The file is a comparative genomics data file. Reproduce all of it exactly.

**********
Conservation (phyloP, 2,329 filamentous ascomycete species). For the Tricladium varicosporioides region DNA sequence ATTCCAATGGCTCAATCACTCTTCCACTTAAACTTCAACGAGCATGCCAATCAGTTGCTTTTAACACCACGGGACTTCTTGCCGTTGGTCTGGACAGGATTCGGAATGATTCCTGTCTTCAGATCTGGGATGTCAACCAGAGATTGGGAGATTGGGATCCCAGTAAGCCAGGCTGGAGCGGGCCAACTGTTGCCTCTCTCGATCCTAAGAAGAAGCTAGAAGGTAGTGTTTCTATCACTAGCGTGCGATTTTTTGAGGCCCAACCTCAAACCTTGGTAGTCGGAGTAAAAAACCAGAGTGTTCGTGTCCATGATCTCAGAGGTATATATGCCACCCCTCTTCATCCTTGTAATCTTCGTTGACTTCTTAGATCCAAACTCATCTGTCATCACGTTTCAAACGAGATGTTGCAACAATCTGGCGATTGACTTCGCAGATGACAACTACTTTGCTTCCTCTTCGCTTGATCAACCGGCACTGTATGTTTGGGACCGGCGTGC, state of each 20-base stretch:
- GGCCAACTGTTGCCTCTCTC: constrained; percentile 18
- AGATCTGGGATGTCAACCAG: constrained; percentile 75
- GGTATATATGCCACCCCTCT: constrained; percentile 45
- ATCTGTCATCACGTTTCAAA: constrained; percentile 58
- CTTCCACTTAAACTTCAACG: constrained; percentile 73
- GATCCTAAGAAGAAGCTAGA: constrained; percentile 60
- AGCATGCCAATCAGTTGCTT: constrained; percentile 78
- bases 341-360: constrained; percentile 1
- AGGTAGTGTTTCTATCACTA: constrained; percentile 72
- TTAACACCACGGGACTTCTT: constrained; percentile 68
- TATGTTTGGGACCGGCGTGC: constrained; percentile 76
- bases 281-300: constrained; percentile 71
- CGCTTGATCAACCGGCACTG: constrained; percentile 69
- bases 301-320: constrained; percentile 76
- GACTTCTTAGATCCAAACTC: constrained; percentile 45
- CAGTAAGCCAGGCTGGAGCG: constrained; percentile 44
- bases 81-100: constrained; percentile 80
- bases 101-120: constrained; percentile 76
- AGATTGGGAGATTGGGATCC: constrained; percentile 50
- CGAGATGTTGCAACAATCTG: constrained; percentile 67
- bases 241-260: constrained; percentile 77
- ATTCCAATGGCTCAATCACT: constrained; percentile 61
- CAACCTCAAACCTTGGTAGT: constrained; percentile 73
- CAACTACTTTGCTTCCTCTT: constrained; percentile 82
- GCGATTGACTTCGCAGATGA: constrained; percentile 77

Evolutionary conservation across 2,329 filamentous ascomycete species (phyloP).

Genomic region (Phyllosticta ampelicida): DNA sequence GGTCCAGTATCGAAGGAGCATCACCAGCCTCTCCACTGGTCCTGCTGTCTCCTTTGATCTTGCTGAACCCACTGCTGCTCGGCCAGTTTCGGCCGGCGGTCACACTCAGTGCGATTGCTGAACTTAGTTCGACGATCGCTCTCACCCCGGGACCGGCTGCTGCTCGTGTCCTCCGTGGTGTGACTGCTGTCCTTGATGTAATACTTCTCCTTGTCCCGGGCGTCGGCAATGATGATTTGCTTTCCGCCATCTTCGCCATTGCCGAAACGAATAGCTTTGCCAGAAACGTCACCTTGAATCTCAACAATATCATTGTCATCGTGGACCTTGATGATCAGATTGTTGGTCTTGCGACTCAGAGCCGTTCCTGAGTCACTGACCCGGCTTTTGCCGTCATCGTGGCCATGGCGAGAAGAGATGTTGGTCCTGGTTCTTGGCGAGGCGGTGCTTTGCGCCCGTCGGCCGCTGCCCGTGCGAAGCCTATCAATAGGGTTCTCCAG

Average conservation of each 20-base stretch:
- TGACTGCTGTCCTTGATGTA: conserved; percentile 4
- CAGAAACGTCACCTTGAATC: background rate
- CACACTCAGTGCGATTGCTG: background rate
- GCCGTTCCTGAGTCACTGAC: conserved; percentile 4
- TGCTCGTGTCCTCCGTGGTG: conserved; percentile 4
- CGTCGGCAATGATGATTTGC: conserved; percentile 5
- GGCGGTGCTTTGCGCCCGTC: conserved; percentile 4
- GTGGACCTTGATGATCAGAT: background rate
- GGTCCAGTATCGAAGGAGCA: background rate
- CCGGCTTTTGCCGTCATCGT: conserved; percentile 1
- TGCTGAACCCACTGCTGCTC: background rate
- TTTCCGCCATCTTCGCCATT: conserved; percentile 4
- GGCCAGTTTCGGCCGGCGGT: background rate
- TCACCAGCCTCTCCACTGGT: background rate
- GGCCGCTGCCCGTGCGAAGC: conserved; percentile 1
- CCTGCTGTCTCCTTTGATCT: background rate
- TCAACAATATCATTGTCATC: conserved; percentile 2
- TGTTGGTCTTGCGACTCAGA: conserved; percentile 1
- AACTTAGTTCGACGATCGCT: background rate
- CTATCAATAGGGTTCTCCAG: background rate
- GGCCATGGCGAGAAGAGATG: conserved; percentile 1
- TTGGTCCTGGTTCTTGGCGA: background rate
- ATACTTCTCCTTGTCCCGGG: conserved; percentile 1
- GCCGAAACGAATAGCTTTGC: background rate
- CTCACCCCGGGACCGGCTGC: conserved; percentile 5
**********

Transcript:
Conservation (phyloP, 2,329 filamentous ascomycete species). For the Tricladium varicosporioides region DNA sequence ATTCCAATGGCTCAATCACTCTTCCACTTAAACTTCAACGAGCATGCCAATCAGTTGCTTTTAACACCACGGGACTTCTTGCCGTTGGTCTGGACAGGATTCGGAATGATTCCTGTCTTCAGATCTGGGATGTCAACCAGAGATTGGGAGATTGGGATCCCAGTAAGCCAGGCTGGAGCGGGCCAACTGTTGCCTCTCTCGATCCTAAGAAGAAGCTAGAAGGTAGTGTTTCTATCACTAGCGTGCGATTTTTTGAGGCCCAACCTCAAACCTTGGTAGTCGGAGTAAAAAACCAGAGTGTTCGTGTCCATGATCTCAGAGGTATATATGCCACCCCTCTTCATCCTTGTAATCTTCGTTGACTTCTTAGATCCAAACTCATCTGTCATCACGTTTCAAACGAGATGTTGCAACAATCTGGCGATTGACTTCGCAGATGACAACTACTTTGCTTCCTCTTCGCTTGATCAACCGGCACTGTATGTTTGGGACCGGCGTGC, state of each 20-base stretch:
- GGCCAACTGTTGCCTCTCTC: constrained; percentile 18
- AGATCTGGGATGTCAACCAG: constrained; percentile 75
- GGTATATATGCCACCCCTCT: constrained; percentile 45
- ATCTGTCATCACGTTTCAAA: constrained; percentile 58
- CTTCCACTTAAACTTCAACG: constrained; percentile 73
- GATCCTAAGAAGAAGCTAGA: constrained; percentile 60
- AGCATGCCAATCAGTTGCTT: constrained; percentile 78
- bases 341-360: constrained; percentile 1
- AGGTAGTGTTTCTATCACTA: constrained; percentile 72
- TTAACACCACGGGACTTCTT: constrained; percentile 68
- TATGTTTGGGACCGGCGTGC: constrained; percentile 76
- bases 281-300: constrained; percentile 71
- CGCTTGATCAACCGGCACTG: constrained; percentile 69
- bases 301-320: constrained; percentile 76
- GACTTCTTAGATCCAAACTC: constrained; percentile 45
- CAGTAAGCCAGGCTGGAGCG: constrained; percentile 44
- bases 81-100: constrained; percentile 80
- bases 101-120: constrained; percentile 76
- AGATTGGGAGATTGGGATCC: constrained; percentile 50
- CGAGATGTTGCAACAATCTG: constrained; percentile 67
- bases 241-260: constrained; percentile 77
- ATTCCAATGGCTCAATCACT: constrained; percentile 61
- CAACCTCAAACCTTGGTAGT: constrained; percentile 73
- CAACTACTTTGCTTCCTCTT: constrained; percentile 82
- GCGATTGACTTCGCAGATGA: constrained; percentile 77

Evolutionary conservation across 2,329 filamentous ascomycete species (phyloP).

Genomic region (Phyllosticta ampelicida): DNA sequence GGTCCAGTATCGAAGGAGCATCACCAGCCTCTCCACTGGTCCTGCTGTCTCCTTTGATCTTGCTGAACCCACTGCTGCTCGGCCAGTTTCGGCCGGCGGTCACACTCAGTGCGATTGCTGAACTTAGTTCGACGATCGCTCTCACCCCGGGACCGGCTGCTGCTCGTGTCCTCCGTGGTGTGACTGCTGTCCTTGATGTAATACTTCTCCTTGTCCCGGGCGTCGGCAATGATGATTTGCTTTCCGCCATCTTCGCCATTGCCGAAACGAATAGCTTTGCCAGAAACGTCACCTTGAATCTCAACAATATCATTGTCATCGTGGACCTTGATGATCAGATTGTTGGTCTTGCGACTCAGAGCCGTTCCTGAGTCACTGACCCGGCTTTTGCCGTCATCGTGGCCATGGCGAGAAGAGATGTTGGTCCTGGTTCTTGGCGAGGCGGTGCTTTGCGCCCGTCGGCCGCTGCCCGTGCGAAGCCTATCAATAGGGTTCTCCAG

Average conservation of each 20-base stretch:
- TGACTGCTGTCCTTGATGTA: conserved; percentile 4
- CAGAAACGTCACCTTGAATC: background rate
- CACACTCAGTGCGATTGCTG: background rate
- GCCGTTCCTGAGTCACTGAC: conserved; percentile 4
- TGCTCGTGTCCTCCGTGGTG: conserved; percentile 4
- CGTCGGCAATGATGATTTGC: conserved; percentile 5
- GGCGGTGCTTTGCGCCCGTC: conserved; percentile 4
- GTGGACCTTGATGATCAGAT: background rate
- GGTCCAGTATCGAAGGAGCA: background rate
- CCGGCTTTTGCCGTCATCGT: conserved; percentile 1
- TGCTGAACCCACTGCTGCTC: background rate
- TTTCCGCCATCTTCGCCATT: conserved; percentile 4
- GGCCAGTTTCGGCCGGCGGT: background rate
- TCACCAGCCTCTCCACTGGT: background rate
- GGCCGCTGCCCGTGCGAAGC: conserved; percentile 1
- CCTGCTGTCTCCTTTGATCT: background rate
- TCAACAATATCATTGTCATC: conserved; percentile 2
- TGTTGGTCTTGCGACTCAGA: conserved; percentile 1
- AACTTAGTTCGACGATCGCT: background rate
- CTATCAATAGGGTTCTCCAG: background rate
- GGCCATGGCGAGAAGAGATG: conserved; percentile 1
- TTGGTCCTGGTTCTTGGCGA: background rate
- ATACTTCTCCTTGTCCCGGG: conserved; percentile 1
- GCCGAAACGAATAGCTTTGC: background rate
- CTCACCCCGGGACCGGCTGC: conserved; percentile 5